– Be quick – the opportunity to buy into these price spikes arise in the first few days after the release of a new set. If you wait for the tournament results to be posted, it’s likely too late.

Standard Sets Are Getting a Lot More Expensive
Historically the normal expected value (EV) of a newly released standard set on MTGO was 90 to 140 tickets. EV often peaked at 140 to 180 tickets near the end of redemption when users rushed to cash out digital cards for paper versions. Very few sets fell outside of this price range, with Core Set 2020 being a notable exemption, reaching 220 ticket EV at its peak.

Fast-forward to today, the three most recent sets AFR, MID, and VOW have been shattering historical expectations. AFR set a record for a standard legal set by climbing to 300 ticket EV at the end of its redemption window, doubling a normal standard set EV as the close of its redemption period draws near. VOW’s EV hit 170 tickets after its release based on early modern play, but has recently slumped to 145 tickets once the novelty of new cards wore off combined with competition with Innistrad Double Feature.

The reasons for this trend of higher set EV is likely multifaceted but all of them lead me to the conclusion that less supply exists for newer cards, especially mythics, creating an opening for substantially inflated prices for cards that become constructed staples.

The first potential reason for higher prices is that fewer people are drafting on MTGO. This is especially true for standard legal sets because most people draft these sets on Magic Arena. While this has been true for years now, I think this trend accelerated in the last year. Second, each of these sets have competed with MH2 for players, further reducing the number of daily drafters and reducing supply. This is a fairly unique circumstance due to MH2’s unprecedented popularity and impact, but it’s worth noting for future Modern Horizon sets and others like D&D Commander Legends and Double Masters 2022. Third, there are now 20 mythics in standard legal sets, up from the historical 15, making it harder to obtain any specific mythic, further pressuring supply. And finally, AFR and VOW were not great draft environments, likely reducing interest and thus supply.

The results of this trend are that rares and mythics from these sets produced strong speculation opportunities. The examples are too numerous to list, but here are a few that are representative of the larger trend: Chandra, Dressed to Kill, The Meathook Massacre, Lier, Disciple of the Drowned, Intrepid Adversary, Sorin the Mirthless, and Den of the Bugbear.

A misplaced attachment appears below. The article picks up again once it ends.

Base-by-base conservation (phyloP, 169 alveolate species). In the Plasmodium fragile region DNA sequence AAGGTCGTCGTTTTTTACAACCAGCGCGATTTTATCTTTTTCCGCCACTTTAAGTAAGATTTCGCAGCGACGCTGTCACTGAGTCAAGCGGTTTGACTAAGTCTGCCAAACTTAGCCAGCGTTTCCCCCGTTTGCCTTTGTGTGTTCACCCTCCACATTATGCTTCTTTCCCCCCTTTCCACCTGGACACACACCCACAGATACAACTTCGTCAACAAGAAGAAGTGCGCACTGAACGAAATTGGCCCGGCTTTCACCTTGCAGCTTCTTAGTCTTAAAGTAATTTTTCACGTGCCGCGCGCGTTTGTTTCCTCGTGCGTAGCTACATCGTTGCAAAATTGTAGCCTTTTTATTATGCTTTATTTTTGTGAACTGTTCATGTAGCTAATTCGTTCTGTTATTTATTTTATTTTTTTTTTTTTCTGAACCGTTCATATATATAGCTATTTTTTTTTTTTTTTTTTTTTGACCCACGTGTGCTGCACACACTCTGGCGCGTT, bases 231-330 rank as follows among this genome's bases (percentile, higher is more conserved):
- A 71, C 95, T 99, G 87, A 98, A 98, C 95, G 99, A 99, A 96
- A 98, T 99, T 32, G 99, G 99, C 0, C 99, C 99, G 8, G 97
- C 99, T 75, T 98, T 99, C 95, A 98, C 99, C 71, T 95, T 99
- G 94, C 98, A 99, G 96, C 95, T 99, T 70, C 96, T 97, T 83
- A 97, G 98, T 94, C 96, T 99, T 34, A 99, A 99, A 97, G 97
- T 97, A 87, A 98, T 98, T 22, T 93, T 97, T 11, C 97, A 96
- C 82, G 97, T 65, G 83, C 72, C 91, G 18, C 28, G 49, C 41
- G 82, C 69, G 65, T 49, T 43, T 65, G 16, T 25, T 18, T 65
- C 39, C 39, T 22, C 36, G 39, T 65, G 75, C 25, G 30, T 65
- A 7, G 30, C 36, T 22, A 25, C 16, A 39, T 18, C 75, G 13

Key Takeaways:
– The increased value of standard legal sets can result in abnormally large gains for cards seeing strong competitive play.
– Modern is the top format for driving prices, but Standard has been impactful as well. Pioneer and can impact card prices too, for example see Cemetery Gatekeeper.

Follow the Streamers
Magic players used to watch GPs and Pro Tours and then buy cards that did well in the weekly tournaments. In the world of COVID-19, steamers are now king in moving card prices on MTGO.

Sometimes streamers have a limited amount of success, like 5-0’ing a league, that creates a modest bump that is fleeting because the deck isn’t real. For example in September Aspiringspike got a 5-0 on stream with a new Arclight Phoenix/Demilich brew, and then took 6th place in the Modern challenge with it, the price of both these cards tripped overnight. The deck was all hype and never accomplished much after that, but those who watched the 5-0 and bought in were paid off handsomely.

Steamers often showcase innovative new tech that reveal strong new cards before tournament results prove their merit. While I don’t recommend you spend all day watching streams, following each of them on social media to monitor their results is highly recommended.

Key Takeaways:
– Follow competitive magic streamers on Twitter and Twitch, such as @Aspiringspike, @kanister_mtg, @d00mwake, and @anzidmtg
– When you see a new innovative deck, evaluate it critically. Steamers try new things to develop interesting content – not necessarily to play the best deck. If they do well, evaluate the decklist critically and decide whether it’s worth an investment, and remember that hype alone can often affect MTGO prices.

Wrap Up
The MTGO economy is highly dynamic, evolving as the popularity of each format, the metagame, and card supply changes over time. Many changes happened to MTGO in 2021 alone, and 2022 may feature an even bigger shake up as Daybreak Games takes over the day-to-day maintenance of the program. To maximize your success in speculating, try to recognize the shifts in patterns and be adaptable, adjusting your tactics accordingly.